If I asked you to list a hundred words that describe your grief, my guess is “uncanny” wouldn’t be one of them. By the end of today’s post I am hoping that “uncanny” makes it to at least #99 on your list, because I think this is a term that may capture a commonly experienced but little talked about grief phenomenon. It is something we hear from people, but that can feel difficult to put into words. So, if nothing else, we hope that considering the uncanny nature of grief may give words to something you’ve felt. Or it may help you think a little differently about your interactions with the world after a loss. I can feel your skepticism, but bear with me. And don’t worry, I am going to try to keep this post short and sweet (for fear of letting the philosopher in me come out).
If I ask you to define uncanny and you say something “strange or mysterious, especially in an unsettling way” or “seeming to have a supernatural character or origin” you would be absolutely right, according to all the standard dictionaries. You would also probably be feeling confused what this has to do with grief. But, if you know anything about psychological concepts, you may know there is a psychological definition of “uncanny” that Freud discussed and popularized it way back in 1919. Thinking about this definition is what I think might help us label a grief experience that is worth talking about.
The psychological concept of the “uncanny” was first developed by Ernst Jentsch in his 1906 essay “On the Psychology of the Uncanny”. He described the uncanny saying, “with the word unheimlich [‘uncanny’], the German language seems to have produced a rather fortunate formation. Without a doubt, this word appears to express that someone to whom something ‘uncanny’ happens is not quite ‘at home’ or ‘at ease’ in the situation concerned, that the thing is or at least seems to be foreign to him”. He goes on to describe how things that are known and comfortable seem familiar, things that are new and foreign seem unfamiliar and unsettling. The “uncanny” is an experience that defies those circumstances by being both known and comfortable, while feeling unfamiliar, uncertain, and unsettling.
Freud really put this concept on the map when he wrote about it in the context of art and aesthetics, talking about things that are both familiar but create a sense of fear and dread. The examples he gives are not grief related, and Freud works in concepts of repression that don’t really work for me. But the basic concept of the “uncanny” is one that I think can help give words to a difficult to explain phenomena in grief: when the world around you, that was once totally comfortable and familiar, now suddenly feels uncertain, unfamiliar, and creates a sense of fear or dread.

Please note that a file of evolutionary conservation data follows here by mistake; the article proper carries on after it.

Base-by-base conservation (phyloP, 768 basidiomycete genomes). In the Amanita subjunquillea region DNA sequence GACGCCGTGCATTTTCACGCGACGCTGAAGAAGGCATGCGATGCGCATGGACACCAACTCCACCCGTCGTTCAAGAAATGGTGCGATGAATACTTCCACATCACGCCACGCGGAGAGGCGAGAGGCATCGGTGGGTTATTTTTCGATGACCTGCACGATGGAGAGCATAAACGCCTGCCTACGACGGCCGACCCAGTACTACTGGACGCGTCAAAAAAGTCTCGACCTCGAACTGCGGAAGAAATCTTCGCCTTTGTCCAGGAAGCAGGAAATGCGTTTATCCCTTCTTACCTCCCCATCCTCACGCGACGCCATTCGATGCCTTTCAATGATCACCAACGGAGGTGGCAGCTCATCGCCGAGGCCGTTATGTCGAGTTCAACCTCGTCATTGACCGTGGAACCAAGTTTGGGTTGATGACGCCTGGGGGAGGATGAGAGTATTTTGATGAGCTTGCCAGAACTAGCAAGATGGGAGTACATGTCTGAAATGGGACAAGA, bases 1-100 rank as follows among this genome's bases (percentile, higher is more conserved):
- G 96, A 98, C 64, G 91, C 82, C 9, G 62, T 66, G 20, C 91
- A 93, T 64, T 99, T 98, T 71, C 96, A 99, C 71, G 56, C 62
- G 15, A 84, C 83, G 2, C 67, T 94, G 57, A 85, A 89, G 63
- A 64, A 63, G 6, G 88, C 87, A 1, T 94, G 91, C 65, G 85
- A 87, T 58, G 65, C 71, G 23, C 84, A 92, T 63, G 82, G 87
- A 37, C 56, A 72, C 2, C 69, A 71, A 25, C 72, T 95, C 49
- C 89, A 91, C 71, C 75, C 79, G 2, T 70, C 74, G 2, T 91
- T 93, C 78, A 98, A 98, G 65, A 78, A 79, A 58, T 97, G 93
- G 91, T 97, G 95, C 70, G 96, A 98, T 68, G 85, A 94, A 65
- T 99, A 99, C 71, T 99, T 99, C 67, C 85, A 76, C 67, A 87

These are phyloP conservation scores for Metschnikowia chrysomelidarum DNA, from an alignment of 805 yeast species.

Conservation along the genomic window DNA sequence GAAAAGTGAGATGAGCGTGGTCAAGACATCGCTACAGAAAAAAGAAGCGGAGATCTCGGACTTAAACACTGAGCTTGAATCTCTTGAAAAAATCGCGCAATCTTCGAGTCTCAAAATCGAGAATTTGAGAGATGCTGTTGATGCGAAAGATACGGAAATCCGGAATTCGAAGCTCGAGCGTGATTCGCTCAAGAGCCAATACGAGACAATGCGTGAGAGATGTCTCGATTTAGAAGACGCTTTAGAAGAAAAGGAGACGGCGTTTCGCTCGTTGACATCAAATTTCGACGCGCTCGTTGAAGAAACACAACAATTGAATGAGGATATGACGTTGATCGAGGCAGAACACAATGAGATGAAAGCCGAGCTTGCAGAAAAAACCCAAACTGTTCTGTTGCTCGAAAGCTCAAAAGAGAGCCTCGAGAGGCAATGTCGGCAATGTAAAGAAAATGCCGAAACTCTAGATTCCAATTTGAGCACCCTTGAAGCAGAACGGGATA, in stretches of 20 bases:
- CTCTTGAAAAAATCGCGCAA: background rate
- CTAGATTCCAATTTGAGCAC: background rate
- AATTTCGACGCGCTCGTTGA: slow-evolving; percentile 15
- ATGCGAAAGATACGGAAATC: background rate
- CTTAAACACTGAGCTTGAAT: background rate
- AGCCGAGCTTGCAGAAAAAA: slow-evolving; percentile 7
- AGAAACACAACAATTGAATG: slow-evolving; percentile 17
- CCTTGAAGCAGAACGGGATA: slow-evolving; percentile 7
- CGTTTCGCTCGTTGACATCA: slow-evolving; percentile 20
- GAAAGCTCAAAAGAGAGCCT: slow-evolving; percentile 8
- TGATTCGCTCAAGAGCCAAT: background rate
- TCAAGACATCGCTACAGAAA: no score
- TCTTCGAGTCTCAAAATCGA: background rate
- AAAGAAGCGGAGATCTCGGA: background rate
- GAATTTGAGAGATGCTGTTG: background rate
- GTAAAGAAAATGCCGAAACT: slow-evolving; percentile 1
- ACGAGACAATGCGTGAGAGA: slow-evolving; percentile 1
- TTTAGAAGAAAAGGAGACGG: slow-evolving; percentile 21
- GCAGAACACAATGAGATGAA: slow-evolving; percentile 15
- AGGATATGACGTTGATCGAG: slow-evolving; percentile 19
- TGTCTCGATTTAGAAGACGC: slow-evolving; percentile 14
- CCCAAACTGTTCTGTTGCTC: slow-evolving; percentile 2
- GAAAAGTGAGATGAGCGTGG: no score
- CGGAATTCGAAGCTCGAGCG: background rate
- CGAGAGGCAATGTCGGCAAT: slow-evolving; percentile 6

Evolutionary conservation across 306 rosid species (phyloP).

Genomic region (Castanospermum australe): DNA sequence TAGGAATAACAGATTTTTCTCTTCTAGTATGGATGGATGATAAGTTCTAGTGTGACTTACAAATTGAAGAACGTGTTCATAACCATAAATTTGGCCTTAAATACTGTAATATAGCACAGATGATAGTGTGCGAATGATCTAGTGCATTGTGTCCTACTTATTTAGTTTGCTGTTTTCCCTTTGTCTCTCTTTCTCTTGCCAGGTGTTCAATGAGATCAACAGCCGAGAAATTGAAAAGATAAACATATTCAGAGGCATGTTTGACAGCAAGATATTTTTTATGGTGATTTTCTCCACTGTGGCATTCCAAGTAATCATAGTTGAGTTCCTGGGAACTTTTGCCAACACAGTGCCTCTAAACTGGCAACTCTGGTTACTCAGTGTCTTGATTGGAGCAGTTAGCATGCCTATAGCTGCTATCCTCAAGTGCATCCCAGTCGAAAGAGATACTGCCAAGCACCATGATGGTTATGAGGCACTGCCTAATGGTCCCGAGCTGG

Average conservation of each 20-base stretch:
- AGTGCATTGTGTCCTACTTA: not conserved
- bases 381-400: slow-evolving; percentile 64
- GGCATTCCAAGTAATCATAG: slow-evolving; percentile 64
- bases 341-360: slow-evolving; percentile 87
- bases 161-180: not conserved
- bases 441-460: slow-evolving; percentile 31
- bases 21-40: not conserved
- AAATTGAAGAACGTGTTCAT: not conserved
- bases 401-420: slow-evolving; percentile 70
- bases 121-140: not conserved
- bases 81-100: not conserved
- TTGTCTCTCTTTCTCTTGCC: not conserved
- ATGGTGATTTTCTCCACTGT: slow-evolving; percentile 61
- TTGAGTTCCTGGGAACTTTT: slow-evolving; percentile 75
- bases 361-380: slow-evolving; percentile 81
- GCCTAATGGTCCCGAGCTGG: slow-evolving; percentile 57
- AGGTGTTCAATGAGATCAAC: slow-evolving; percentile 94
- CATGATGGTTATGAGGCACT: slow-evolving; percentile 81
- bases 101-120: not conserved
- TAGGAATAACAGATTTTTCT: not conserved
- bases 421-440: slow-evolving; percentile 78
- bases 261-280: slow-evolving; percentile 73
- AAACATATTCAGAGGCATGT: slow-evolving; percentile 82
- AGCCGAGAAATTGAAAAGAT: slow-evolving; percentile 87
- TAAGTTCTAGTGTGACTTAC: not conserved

It can be hard to express the pain of grief to another person because there are sooooo many ways it impacts us. There is our sheer pain not having that person. There are all the secondary losses we have to cope with and our changes in identity and sense of self. There are the triggers in the world around us that remind us of the loss. The “uncanny” describes another painful experience that is worth exploring and labeling, that the sensation of the comfortable, familiar world suddenly feeling foreign and sometimes unsettling that can come up in countless circumstances after a loss.
If you have no idea what I am talking about, let me give you some common examples to consider:
The person’s house
Though it may be your own home, or their house where you spent countless hours over many years, suddenly it feels totally different and uncomfortable. Without that person there, who gave life and context to the space, there can be a sense of emptiness, discomfort, and even dread around being in the space. It is simultaneously familiar and totally unfamiliar, giving that feeling that is hard to label or articulate.
The person’s belongings
It could be you wife’s favorite dress, the one she wore a hundred times, that now looks totally different and foreign as it hangs in the closet. When my dad died it was his car, which became my car. When I saw it parked in the driveway I remembered the sight and sound of him driving it, but it just felt like a strange, foreign object when he was no longer alive to drive it. I can remember driving the car, hearing the distinct sound of it in reverse, and feeling so unsettled that a sound that I always associated with my dad was now coming from this car I was driving. Again, the familiar meets the unfamiliar in an unsettling way.
Holidays and special days
Holidays are often filled with rituals and traditions. The decorations, the food, and the people are what create the familiar sense of comfort in holiday traditions. When holidays roll around after a death, some people run the other way and decide to skip them or do everything differently. Some people work tirelessly to make everything exactly as it has always been. In the latter case, there can be an “uncanny” sense that everything is exactly as it “should be” yet things somehow feel uncertain and unfamiliar when the person we love and miss isn’t there. Sometimes it can feel a bit surreal as you look around at what should feel “right” but instead it feels off or all wrong.
Normally I like to say something helpful and productive at the end of posts, but today isn’t really about that. This is one of those posts that is about identifying something we have seen and heard people describe time and again, but that we hadn’t really seen described or labeled anywhere. Maybe “uncanny” doesn’t fit it perfectly, maybe it does. Either way, if you can relate to this feeling of the familiar suddenly feeling unfamiliar and unsettling in grief, leave a comment to tell us about it! We would love to collect some of these experiences as we think more about the uncanny nature of grief.
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